Photo of USTDC courtesy of Les Duffin

Wednesday, March 17, 2010

Rest and Recreation

Some time ago I wrote about the R&R flights that brought troops from Vietnam to Taipei.  But Taipei certainly wasn't the only place for these getaways.  Popular spots included Honolulu, Tokyo, Taipei, Singapore, Manila, Penang, Kuala Lumpur and Sydney.

I found a 1967 Time Magazine article titled, "Recreation-Five Day Bonanza."  It provides a great overview of the entire R&R program, how it worked and where the more popular destinations were.

I was a little surprised to read that troops arriving in Taipei were supposedly advised to "keep out of the buses or you may lose your wallet."  Though these flights ended before I arrived in Taipei, I don't recall any problems like that during 1973-74.  There was the occasional burglary, but I never heard about anyone being robbed or having their wallets stolen.

Anyway, it's an interesting article that provides a good overview of the R&R flights.

3 comments:

Bill-USACC said...

I was one of the lucky ones to visit Taipei on R&R in early 71.
I stayed at the Kings Hotel and visited Green Lake, played golf as Tamsui, the beach at Camp MCauley, and of course enjoyed the clubs.

Interestingly enough I got an assignment to Grass Mtn in early 73and much had changed by that time. Not sure the Kings Hotel was still in operation? The R&R center was closed. Does anyone know where it was? Maybe at the Sung Shan AB? Many of the clubs had closed and the Grand Hotel was being rebuilt.

Don't remember bout the comment of keeping off the bus, I do remember meeting a tailor when I arrived and ordering a suit and shirt.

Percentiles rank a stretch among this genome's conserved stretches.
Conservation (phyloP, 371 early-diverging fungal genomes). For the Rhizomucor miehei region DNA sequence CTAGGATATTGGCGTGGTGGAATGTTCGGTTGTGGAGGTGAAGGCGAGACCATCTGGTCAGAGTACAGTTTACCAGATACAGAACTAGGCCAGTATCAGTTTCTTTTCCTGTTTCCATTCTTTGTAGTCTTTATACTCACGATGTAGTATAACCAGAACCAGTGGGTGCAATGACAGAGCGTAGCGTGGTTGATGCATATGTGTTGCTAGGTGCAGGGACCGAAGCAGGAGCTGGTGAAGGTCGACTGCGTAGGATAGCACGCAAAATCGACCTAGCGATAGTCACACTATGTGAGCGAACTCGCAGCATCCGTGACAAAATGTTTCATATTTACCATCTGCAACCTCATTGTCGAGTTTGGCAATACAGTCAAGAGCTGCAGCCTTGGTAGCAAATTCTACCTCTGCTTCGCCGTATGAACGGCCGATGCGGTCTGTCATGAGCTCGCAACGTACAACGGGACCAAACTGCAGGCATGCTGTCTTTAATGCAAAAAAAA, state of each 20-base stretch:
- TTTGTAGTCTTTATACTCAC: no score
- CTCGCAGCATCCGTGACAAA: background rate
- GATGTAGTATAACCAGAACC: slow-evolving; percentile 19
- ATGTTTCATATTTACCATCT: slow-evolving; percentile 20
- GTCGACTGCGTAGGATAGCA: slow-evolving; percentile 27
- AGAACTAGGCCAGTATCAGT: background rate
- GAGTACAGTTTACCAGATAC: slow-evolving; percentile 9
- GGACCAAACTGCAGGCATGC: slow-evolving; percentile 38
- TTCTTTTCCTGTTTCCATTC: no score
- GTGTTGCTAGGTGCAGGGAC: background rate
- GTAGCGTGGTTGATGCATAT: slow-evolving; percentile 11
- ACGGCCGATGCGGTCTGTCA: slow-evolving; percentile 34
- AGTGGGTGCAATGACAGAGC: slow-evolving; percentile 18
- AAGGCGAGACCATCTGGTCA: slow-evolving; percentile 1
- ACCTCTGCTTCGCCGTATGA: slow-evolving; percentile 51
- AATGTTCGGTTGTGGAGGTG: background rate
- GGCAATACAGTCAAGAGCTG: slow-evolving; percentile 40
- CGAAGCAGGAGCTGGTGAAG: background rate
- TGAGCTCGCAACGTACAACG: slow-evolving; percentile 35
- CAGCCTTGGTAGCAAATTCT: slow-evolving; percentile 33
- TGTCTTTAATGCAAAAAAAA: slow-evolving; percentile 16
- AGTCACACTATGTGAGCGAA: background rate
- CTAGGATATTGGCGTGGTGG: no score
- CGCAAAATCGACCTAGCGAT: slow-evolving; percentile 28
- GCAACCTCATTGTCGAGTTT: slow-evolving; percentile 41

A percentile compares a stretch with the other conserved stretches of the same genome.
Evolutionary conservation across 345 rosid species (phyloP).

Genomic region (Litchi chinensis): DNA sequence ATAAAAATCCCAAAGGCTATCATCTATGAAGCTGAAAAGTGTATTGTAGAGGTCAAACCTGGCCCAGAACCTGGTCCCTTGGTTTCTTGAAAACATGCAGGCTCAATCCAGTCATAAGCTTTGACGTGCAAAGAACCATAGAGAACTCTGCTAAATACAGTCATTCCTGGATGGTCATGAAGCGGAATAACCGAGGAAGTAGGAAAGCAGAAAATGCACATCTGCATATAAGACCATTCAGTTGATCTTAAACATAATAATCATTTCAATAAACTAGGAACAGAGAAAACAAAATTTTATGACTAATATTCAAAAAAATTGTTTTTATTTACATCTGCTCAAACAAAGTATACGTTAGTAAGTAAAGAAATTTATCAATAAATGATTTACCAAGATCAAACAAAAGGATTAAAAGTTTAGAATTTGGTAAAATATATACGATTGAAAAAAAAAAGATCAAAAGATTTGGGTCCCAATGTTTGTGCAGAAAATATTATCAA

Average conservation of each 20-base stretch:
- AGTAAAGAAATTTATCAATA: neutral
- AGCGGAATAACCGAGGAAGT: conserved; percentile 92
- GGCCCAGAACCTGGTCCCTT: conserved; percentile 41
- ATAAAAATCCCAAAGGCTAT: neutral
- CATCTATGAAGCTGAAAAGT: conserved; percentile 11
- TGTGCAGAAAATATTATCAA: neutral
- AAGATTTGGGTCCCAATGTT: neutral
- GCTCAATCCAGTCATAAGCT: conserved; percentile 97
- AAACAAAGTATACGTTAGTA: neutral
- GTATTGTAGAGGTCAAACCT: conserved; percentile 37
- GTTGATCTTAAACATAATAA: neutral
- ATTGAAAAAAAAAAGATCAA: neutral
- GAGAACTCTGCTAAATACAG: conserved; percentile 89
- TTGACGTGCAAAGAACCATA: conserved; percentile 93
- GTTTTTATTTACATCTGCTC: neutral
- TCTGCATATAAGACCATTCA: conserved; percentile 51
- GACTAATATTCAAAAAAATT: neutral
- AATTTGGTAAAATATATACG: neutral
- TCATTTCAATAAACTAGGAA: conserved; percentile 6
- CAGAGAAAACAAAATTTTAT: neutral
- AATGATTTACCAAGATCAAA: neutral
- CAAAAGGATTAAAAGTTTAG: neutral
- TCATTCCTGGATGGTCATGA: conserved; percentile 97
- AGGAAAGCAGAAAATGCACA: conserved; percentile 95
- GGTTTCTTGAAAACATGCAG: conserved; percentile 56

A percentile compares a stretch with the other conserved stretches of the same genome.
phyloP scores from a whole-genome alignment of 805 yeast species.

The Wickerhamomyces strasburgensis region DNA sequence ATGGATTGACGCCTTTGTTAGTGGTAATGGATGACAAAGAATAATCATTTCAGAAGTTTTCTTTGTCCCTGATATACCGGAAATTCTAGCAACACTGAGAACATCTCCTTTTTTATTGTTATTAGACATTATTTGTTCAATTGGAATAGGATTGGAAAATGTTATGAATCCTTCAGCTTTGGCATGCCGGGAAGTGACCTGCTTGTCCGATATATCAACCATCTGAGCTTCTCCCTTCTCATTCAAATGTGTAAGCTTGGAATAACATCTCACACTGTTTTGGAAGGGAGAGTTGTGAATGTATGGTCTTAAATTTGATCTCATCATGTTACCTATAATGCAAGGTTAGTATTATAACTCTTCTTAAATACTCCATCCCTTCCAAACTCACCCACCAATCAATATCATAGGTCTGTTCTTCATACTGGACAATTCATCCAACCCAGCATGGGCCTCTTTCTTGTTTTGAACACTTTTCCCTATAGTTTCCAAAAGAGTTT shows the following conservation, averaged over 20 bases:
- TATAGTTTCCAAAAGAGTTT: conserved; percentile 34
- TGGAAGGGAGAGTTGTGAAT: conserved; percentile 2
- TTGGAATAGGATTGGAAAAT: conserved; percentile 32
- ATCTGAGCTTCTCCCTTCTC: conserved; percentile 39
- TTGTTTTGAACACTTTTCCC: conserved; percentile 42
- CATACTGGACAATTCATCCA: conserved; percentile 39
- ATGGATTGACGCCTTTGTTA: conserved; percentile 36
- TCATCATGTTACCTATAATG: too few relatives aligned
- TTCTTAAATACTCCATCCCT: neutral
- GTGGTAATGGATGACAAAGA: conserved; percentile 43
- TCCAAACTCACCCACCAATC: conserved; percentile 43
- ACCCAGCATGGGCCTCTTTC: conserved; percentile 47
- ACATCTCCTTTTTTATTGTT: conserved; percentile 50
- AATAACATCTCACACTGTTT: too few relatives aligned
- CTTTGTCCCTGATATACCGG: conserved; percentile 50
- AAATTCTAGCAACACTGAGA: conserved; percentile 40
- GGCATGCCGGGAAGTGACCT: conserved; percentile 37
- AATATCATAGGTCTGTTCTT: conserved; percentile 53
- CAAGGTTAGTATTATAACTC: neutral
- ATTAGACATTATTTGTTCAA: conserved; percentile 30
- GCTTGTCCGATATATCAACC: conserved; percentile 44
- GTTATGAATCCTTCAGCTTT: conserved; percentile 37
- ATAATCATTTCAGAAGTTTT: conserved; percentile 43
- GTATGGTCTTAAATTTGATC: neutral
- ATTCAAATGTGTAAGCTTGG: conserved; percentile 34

I also went to Sydney on R&R and couldnt tell you which city I liked more.

I hope others write about their experience.

Bill-USACC

gene said...

About two years ago, on a visit to Hualien’s Pine View Hostel, I read that Hualien was used by American from Viet-Nam for R & R. Being stationed in Viet-Nam (68-70) during that time frame I had never head Hualien was an R & R location. I was also stationed at CCK 69-74 and had traveled to Hualien many times and had never heard about it either. I never say any American there when in the city. There may have been a possibility that it would be made one in the future.
I took 3 R & R’s to Taiwan during my Viet-Nam tours and traveled to Taiwan each time. I remember one time very distinctly the R & R center was at Sun Shan Airport and the first female I met was an ex girlfriend from Tainan who worked in the Magombo club as a coat checker. She now worked at the R & R center.

Anonymous said...

I bought a work of fiction, titled "Rose, Rose, I Love You", author: Wang Chen-ho. It was a humorous look at Hualien, and the efforts of locals to make Hualien an R&R attraction:

"At the prospect of fleecing a shipload of lusty and lonely American soldiers, a Taiwanese village loses all perspective - and common sense. The local high school English teacher convinces the owners of the four major brothels in town to enlist his services in teaching the prostitutes some useful English phrases. But his plans soon spiral out of control. This irreverent novel by one of Taiwan's best-known writers is both a masterpiece of fiction and a vivid reflection on Taiwanese identity under the impact of Western culture."


My wife had traveled to Hualien with a girl friend when she was a high school student in Taipei, and she recalls taking a train to its teminus, a town called Suoau (as close as I can to anglicize the name). From there they took a bus the rest of the way (one along a road that clung precipitously to the cliff) to Hualien. It's quite a story of two high school girls looking for one girl's uncle, and finding themselves in a rather sensitive military site.

Anyhow, the book is a humorous look at efforts of the rather backward town (at that time) to better its economic situation by creating an R&R site for visiting Vietnam soldiers. Of course Hualien is where beautiful Taroko Gorge is located, which was attractive a site as any, but there is another rather obvious attraction to battle-weary men. It is the background of the book. Haulien had also a port, so the attraction may have been enhanced by attracting ships of the Navy.

Maybe that is how the rumor of the town being an R&R spot made its appearance. The book is available via Amazon.com.